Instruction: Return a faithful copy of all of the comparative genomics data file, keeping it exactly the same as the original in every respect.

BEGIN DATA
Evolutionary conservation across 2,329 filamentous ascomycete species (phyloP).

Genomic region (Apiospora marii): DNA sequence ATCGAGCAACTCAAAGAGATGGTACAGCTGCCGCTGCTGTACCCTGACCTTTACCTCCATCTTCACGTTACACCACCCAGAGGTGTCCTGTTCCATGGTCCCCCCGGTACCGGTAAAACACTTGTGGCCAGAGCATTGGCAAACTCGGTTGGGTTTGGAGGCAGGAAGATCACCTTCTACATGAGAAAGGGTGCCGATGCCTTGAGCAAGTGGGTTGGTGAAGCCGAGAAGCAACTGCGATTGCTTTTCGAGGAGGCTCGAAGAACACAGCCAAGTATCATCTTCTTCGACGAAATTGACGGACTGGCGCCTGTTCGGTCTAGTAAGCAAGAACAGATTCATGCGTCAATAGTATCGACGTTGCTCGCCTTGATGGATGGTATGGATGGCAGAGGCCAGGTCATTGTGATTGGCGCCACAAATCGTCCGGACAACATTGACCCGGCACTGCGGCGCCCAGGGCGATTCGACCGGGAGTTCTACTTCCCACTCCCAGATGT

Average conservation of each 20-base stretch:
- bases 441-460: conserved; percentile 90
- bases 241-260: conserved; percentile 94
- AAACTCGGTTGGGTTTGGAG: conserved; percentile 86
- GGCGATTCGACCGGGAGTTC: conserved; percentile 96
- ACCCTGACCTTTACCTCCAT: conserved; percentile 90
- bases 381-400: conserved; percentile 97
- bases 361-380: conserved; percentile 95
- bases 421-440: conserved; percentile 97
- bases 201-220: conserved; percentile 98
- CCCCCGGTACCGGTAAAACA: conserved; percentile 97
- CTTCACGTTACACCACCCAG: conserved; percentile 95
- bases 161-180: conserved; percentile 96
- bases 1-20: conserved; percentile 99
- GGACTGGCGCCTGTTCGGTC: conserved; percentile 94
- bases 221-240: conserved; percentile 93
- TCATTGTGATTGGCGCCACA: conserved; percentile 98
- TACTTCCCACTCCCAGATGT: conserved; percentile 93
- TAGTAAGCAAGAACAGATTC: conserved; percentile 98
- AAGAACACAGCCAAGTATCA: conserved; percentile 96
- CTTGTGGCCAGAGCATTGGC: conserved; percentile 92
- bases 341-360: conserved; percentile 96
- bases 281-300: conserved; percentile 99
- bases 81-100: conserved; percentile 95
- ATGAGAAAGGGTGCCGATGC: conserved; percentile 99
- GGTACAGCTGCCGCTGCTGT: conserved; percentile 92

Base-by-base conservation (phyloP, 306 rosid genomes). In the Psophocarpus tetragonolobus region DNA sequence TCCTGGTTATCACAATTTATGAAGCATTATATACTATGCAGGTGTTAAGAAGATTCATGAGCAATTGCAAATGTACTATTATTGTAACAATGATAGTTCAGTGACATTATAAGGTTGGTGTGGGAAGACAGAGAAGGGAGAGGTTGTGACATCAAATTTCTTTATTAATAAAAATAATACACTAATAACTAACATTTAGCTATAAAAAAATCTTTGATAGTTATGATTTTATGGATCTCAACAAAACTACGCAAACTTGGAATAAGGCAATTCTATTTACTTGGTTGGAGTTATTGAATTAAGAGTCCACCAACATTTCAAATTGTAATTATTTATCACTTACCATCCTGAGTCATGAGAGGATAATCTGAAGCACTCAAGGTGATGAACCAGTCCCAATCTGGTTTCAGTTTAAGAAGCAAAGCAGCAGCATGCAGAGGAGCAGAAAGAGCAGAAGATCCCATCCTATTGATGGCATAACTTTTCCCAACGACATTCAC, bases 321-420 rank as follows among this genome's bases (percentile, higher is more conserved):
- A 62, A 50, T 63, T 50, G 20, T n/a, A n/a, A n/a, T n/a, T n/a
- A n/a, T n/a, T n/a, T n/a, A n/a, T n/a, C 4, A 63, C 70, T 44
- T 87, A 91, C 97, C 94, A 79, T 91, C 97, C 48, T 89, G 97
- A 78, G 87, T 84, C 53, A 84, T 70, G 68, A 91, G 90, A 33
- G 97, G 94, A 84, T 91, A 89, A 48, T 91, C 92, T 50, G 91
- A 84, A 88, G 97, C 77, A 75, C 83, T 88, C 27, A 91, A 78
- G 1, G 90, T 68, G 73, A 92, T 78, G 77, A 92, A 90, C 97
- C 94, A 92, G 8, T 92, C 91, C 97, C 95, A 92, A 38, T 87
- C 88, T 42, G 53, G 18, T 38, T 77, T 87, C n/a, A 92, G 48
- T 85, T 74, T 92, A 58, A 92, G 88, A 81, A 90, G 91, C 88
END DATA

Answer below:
Evolutionary conservation across 2,329 filamentous ascomycete species (phyloP).

Genomic region (Apiospora marii): DNA sequence ATCGAGCAACTCAAAGAGATGGTACAGCTGCCGCTGCTGTACCCTGACCTTTACCTCCATCTTCACGTTACACCACCCAGAGGTGTCCTGTTCCATGGTCCCCCCGGTACCGGTAAAACACTTGTGGCCAGAGCATTGGCAAACTCGGTTGGGTTTGGAGGCAGGAAGATCACCTTCTACATGAGAAAGGGTGCCGATGCCTTGAGCAAGTGGGTTGGTGAAGCCGAGAAGCAACTGCGATTGCTTTTCGAGGAGGCTCGAAGAACACAGCCAAGTATCATCTTCTTCGACGAAATTGACGGACTGGCGCCTGTTCGGTCTAGTAAGCAAGAACAGATTCATGCGTCAATAGTATCGACGTTGCTCGCCTTGATGGATGGTATGGATGGCAGAGGCCAGGTCATTGTGATTGGCGCCACAAATCGTCCGGACAACATTGACCCGGCACTGCGGCGCCCAGGGCGATTCGACCGGGAGTTCTACTTCCCACTCCCAGATGT

Average conservation of each 20-base stretch:
- bases 441-460: conserved; percentile 90
- bases 241-260: conserved; percentile 94
- AAACTCGGTTGGGTTTGGAG: conserved; percentile 86
- GGCGATTCGACCGGGAGTTC: conserved; percentile 96
- ACCCTGACCTTTACCTCCAT: conserved; percentile 90
- bases 381-400: conserved; percentile 97
- bases 361-380: conserved; percentile 95
- bases 421-440: conserved; percentile 97
- bases 201-220: conserved; percentile 98
- CCCCCGGTACCGGTAAAACA: conserved; percentile 97
- CTTCACGTTACACCACCCAG: conserved; percentile 95
- bases 161-180: conserved; percentile 96
- bases 1-20: conserved; percentile 99
- GGACTGGCGCCTGTTCGGTC: conserved; percentile 94
- bases 221-240: conserved; percentile 93
- TCATTGTGATTGGCGCCACA: conserved; percentile 98
- TACTTCCCACTCCCAGATGT: conserved; percentile 93
- TAGTAAGCAAGAACAGATTC: conserved; percentile 98
- AAGAACACAGCCAAGTATCA: conserved; percentile 96
- CTTGTGGCCAGAGCATTGGC: conserved; percentile 92
- bases 341-360: conserved; percentile 96
- bases 281-300: conserved; percentile 99
- bases 81-100: conserved; percentile 95
- ATGAGAAAGGGTGCCGATGC: conserved; percentile 99
- GGTACAGCTGCCGCTGCTGT: conserved; percentile 92

Base-by-base conservation (phyloP, 306 rosid genomes). In the Psophocarpus tetragonolobus region DNA sequence TCCTGGTTATCACAATTTATGAAGCATTATATACTATGCAGGTGTTAAGAAGATTCATGAGCAATTGCAAATGTACTATTATTGTAACAATGATAGTTCAGTGACATTATAAGGTTGGTGTGGGAAGACAGAGAAGGGAGAGGTTGTGACATCAAATTTCTTTATTAATAAAAATAATACACTAATAACTAACATTTAGCTATAAAAAAATCTTTGATAGTTATGATTTTATGGATCTCAACAAAACTACGCAAACTTGGAATAAGGCAATTCTATTTACTTGGTTGGAGTTATTGAATTAAGAGTCCACCAACATTTCAAATTGTAATTATTTATCACTTACCATCCTGAGTCATGAGAGGATAATCTGAAGCACTCAAGGTGATGAACCAGTCCCAATCTGGTTTCAGTTTAAGAAGCAAAGCAGCAGCATGCAGAGGAGCAGAAAGAGCAGAAGATCCCATCCTATTGATGGCATAACTTTTCCCAACGACATTCAC, bases 321-420 rank as follows among this genome's bases (percentile, higher is more conserved):
- A 62, A 50, T 63, T 50, G 20, T n/a, A n/a, A n/a, T n/a, T n/a
- A n/a, T n/a, T n/a, T n/a, A n/a, T n/a, C 4, A 63, C 70, T 44
- T 87, A 91, C 97, C 94, A 79, T 91, C 97, C 48, T 89, G 97
- A 78, G 87, T 84, C 53, A 84, T 70, G 68, A 91, G 90, A 33
- G 97, G 94, A 84, T 91, A 89, A 48, T 91, C 92, T 50, G 91
- A 84, A 88, G 97, C 77, A 75, C 83, T 88, C 27, A 91, A 78
- G 1, G 90, T 68, G 73, A 92, T 78, G 77, A 92, A 90, C 97
- C 94, A 92, G 8, T 92, C 91, C 97, C 95, A 92, A 38, T 87
- C 88, T 42, G 53, G 18, T 38, T 77, T 87, C n/a, A 92, G 48
- T 85, T 74, T 92, A 58, A 92, G 88, A 81, A 90, G 91, C 88